10 Health Problems Puppies Face

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Puppies are like children in a lot of ways, most especially when it comes to matters of their health. If you have recently found yourself the proud parent of a new puppy then you are learning first hand – probably very quickly – just how much like children puppies really are, here are 10 health problems puppies face. One of the first things that you are likely to notice is their need for special food. All puppies need specially formulated puppy food for the first year of life much like babies need specific types of formula and baby food. The next thing that you are likely to notice is the need for relatively frequent trips to your local vet’s office. Although these visits are not as frequent as what you would expect with a new baby they are pretty frequent in the first year. These visits are very important to ensure that your puppy is as healthy as possible.

10 Health Problems Puppies Face;

Communicable Diseases

There are many different diseases and viruses that can kill a puppy that has not been immunized against them. This is why it is recommended that all puppies begin getting vaccinated when they are between 6 and 8 weeks old. In addition to this, these vaccinations should be repeated every 3 to 4 weeks until approximately 16 weeks of age. Some of the diseases that these immunizations help to prevent include parvovirus, distemper and rabies.

Intestinal Parasites (Worms)

Even very young puppies can get worms and this is most likely from the mother. Some worms can remain in the system of a dog and lay dormant for months or even years. In some cases when a dog becomes pregnant it allows these worms to become active and pass them on to the mother’s offspring. This is a common problem for puppies however with the proper attention it is fairly easy to treat with a trip to your local vet. In order to determine if your puppy has worms the vet will take a small stool sample. This will allow your vet to determine the specific type of intestinal parasite that is present as well as determine the best course of treatment for the problem.

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Cleft Palates

It is not always easy to tell when a puppy is born with a cleft palate but one sure sign that this is a possibility is if milk bubbles from the puppy’s nose when nursing. If you suspect this condition it is important that you speak to your vet as soon as possible. There are ways that this problem can be dealt with or corrected. For example, puppies with cleft palates may be hand fed rather than nursed by the mother. In some cases surgery may also be an option to correct this defect.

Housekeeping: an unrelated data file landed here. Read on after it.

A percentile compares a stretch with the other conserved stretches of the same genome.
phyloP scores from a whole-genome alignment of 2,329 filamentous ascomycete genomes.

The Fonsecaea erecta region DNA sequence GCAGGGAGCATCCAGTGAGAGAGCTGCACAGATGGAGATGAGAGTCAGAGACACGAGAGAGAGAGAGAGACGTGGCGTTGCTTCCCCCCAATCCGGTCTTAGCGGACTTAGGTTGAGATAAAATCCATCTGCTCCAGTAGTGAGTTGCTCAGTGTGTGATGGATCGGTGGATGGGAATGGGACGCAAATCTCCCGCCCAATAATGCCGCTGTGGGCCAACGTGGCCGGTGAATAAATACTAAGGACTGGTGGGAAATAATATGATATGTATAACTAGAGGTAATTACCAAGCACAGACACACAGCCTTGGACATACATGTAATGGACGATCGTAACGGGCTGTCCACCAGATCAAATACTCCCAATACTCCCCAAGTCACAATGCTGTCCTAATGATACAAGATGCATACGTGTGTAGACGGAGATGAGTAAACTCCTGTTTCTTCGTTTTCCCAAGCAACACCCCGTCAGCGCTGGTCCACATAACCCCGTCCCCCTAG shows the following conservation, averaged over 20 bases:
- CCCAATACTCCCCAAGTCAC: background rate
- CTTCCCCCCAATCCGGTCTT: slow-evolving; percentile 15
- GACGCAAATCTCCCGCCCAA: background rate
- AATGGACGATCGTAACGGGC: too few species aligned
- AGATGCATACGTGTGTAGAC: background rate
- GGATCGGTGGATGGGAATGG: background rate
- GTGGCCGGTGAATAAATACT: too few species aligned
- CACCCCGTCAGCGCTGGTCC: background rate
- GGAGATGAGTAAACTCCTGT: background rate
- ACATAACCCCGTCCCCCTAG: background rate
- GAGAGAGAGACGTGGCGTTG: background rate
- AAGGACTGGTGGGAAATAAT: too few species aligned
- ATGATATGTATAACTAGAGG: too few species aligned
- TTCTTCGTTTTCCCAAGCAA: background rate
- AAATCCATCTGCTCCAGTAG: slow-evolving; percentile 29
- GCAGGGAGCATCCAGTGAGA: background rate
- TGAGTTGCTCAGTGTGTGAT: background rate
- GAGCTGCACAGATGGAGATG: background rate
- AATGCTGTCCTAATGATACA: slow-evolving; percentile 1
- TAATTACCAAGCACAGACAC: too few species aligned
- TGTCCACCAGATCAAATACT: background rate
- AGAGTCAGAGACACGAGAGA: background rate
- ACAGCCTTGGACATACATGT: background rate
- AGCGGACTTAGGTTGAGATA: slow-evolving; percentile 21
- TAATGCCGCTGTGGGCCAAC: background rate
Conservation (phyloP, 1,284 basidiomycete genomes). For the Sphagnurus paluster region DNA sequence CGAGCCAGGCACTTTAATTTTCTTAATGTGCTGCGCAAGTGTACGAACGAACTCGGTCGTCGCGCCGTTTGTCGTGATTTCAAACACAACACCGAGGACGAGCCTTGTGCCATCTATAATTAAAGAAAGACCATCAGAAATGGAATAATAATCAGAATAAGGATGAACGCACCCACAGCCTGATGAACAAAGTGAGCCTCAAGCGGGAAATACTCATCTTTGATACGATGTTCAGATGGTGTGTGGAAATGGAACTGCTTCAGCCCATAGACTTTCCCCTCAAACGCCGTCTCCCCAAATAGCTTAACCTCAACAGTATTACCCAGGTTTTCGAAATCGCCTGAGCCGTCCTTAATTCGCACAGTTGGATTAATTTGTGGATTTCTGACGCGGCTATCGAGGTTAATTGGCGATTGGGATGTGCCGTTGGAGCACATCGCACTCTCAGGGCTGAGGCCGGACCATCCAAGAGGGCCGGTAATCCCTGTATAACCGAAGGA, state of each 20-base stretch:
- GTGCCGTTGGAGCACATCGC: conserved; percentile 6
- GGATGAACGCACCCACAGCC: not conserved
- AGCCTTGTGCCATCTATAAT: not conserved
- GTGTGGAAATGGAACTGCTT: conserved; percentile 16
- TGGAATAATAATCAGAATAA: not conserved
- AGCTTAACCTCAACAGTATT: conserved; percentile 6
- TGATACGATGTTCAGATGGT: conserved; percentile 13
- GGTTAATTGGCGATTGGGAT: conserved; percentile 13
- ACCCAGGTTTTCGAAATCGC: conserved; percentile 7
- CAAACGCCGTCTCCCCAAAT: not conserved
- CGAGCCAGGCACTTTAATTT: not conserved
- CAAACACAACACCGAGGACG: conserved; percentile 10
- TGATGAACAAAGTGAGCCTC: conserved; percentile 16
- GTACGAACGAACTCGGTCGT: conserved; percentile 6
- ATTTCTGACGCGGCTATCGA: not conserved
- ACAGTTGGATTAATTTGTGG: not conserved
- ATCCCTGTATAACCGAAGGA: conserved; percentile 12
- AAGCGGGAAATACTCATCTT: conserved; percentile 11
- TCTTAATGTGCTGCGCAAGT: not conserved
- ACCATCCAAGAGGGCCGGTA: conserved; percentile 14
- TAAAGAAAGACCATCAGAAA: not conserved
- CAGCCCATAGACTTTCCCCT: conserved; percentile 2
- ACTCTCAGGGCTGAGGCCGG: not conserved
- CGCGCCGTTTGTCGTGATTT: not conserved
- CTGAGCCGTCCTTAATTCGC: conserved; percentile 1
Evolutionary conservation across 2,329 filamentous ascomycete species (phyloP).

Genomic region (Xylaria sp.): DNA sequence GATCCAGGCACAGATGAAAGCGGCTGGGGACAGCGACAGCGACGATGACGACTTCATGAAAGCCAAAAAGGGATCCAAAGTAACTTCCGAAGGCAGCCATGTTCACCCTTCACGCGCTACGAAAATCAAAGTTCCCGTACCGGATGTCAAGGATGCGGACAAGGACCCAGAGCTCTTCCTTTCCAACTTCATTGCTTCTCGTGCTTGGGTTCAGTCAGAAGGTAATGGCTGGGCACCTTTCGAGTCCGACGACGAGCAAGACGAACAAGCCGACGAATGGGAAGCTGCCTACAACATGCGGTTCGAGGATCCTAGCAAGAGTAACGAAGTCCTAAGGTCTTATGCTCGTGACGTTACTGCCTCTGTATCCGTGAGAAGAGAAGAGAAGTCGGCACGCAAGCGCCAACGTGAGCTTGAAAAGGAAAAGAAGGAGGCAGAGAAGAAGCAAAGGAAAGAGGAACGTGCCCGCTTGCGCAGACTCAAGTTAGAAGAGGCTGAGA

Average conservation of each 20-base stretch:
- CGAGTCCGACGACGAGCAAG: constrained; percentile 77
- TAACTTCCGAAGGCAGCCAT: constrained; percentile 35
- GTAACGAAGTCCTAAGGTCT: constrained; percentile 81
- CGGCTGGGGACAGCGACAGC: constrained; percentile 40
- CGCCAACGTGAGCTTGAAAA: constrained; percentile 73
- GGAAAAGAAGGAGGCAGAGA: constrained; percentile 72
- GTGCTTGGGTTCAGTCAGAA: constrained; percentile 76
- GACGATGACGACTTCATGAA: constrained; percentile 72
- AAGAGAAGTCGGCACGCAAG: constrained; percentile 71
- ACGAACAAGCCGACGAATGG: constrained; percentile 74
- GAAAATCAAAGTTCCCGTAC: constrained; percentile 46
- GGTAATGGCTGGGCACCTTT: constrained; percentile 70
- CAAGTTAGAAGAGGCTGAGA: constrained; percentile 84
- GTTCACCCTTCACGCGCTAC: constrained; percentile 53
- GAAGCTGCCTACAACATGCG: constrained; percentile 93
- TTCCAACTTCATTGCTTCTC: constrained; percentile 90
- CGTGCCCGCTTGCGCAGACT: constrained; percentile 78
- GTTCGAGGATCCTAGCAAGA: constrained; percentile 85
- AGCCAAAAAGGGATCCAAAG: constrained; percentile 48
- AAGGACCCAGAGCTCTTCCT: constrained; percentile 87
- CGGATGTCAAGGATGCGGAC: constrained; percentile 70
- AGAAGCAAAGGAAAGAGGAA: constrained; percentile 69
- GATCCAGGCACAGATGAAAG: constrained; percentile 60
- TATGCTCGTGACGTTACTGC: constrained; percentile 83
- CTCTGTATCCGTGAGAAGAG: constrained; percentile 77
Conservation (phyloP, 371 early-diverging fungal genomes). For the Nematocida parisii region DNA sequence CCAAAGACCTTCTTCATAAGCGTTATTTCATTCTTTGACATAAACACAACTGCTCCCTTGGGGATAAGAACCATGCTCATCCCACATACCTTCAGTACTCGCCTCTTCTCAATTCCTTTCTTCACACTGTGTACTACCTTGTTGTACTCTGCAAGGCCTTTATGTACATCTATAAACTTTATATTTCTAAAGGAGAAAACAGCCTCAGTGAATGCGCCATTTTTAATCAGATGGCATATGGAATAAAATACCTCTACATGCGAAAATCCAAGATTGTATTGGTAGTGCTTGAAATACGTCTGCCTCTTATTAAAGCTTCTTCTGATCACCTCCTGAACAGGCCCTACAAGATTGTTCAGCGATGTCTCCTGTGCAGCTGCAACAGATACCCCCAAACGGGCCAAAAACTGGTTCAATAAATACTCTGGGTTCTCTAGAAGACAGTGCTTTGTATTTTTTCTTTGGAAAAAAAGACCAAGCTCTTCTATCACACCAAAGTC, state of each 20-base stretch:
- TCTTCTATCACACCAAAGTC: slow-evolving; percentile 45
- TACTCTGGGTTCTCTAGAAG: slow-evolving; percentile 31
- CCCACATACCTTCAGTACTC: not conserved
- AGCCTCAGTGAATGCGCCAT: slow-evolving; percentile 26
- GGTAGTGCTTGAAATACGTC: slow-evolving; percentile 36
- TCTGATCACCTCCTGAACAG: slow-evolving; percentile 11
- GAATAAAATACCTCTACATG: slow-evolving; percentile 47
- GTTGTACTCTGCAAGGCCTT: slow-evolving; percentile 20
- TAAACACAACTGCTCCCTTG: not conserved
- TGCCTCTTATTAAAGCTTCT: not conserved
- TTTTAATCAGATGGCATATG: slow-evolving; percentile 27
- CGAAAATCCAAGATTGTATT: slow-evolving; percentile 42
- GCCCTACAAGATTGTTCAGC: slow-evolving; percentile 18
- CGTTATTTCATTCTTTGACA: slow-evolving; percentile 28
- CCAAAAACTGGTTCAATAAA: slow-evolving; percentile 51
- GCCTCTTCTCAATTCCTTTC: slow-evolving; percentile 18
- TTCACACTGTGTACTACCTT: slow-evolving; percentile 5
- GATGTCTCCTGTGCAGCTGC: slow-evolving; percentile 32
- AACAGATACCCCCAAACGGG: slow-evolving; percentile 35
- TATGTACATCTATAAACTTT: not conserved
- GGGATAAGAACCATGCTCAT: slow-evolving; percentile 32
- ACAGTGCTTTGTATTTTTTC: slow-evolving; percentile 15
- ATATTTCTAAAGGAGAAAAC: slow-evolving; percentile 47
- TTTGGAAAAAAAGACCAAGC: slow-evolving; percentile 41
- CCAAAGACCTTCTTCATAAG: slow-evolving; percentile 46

Hernias

There are two basic types of hernias both of which are not entirely uncommon. An umbilical hernia occurs at the sight where the umbilical cord was attached whereas an inguinal hernia is in the groin area. In most cases either of these hernias can be corrected whenever the dog is spayed or neutered unless parts of the bowels or other organs become tangled in the hernia in which case emergency surgery may become necessary.

Cryptorchidism

This condition more commonly known as undescended testicles can affect one or both sides. If the testicles do not descend on their own by the age of about 16 weeks then it is most likely that they will never descend. Because this condition increases the risk of cancer as well as other problems the affected testicle should be surgically excised.

Retained Deciduous Teeth

Basically this condition occurs when your puppy begins growing his adult teeth and the baby teeth fail to fall out on their own. While this is quite common it is even more so in toy breeds. In some cases it may be necessary to have these retained baby teeth surgically removed.

Skeletal Abnormalities

There are many different conditions which may affect the skeletal structure of a dog. In many cases evidence of such abnormalities may be present in the earliest stages of a puppy’s life. Some of the most common of these conditions include hip dysplasia, hypertrophic osteodystropy, patellar luxation and osteochondritis dissecans.

Demodicosis

This condition, also known as demodectic mange is one that is pretty common in puppies. Demodicosis is a skin condition that is caused by a mite that infests the hair follicles. This generally results in bald spots near the affected area. In most cases this problem clears up on its own however in extreme cases your vet may recommend treatment depending on the severity of the problem.

Hypoglycemia

This illness, also referred to as low blood sugar, occurs when a puppy – particularly toy breeds – has used large amounts of energy and has not eaten an adequate amount of food to regulate their sugar levels. Some common signs of this problem include extreme sleepiness, lack of coordination and weakness. Feeding your puppy often can be helpful in avoiding this problem.

Portosystemic Shunts

These are blood vessels which are abnormal and carry blood away from the liver causing the liver not to be able to properly process the blood. This causes toxins to accumulate in the bloodstream and prevents the puppy from getting the proper nutrition which also affects growth as well as energy levels.

It is not difficult to care for a young puppy if you simply take the time to educate yourself. This includes learning the specific needs of the breed of puppy that you have chosen including the proper check-up and vaccination schedule as well as the best choice in types of food. Any questions you may have concerning your puppy should be directed to your local vet in order to get the best answers.

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Based in Toronto Canada, Animal Rights Advocate and Relentless Volunteer!

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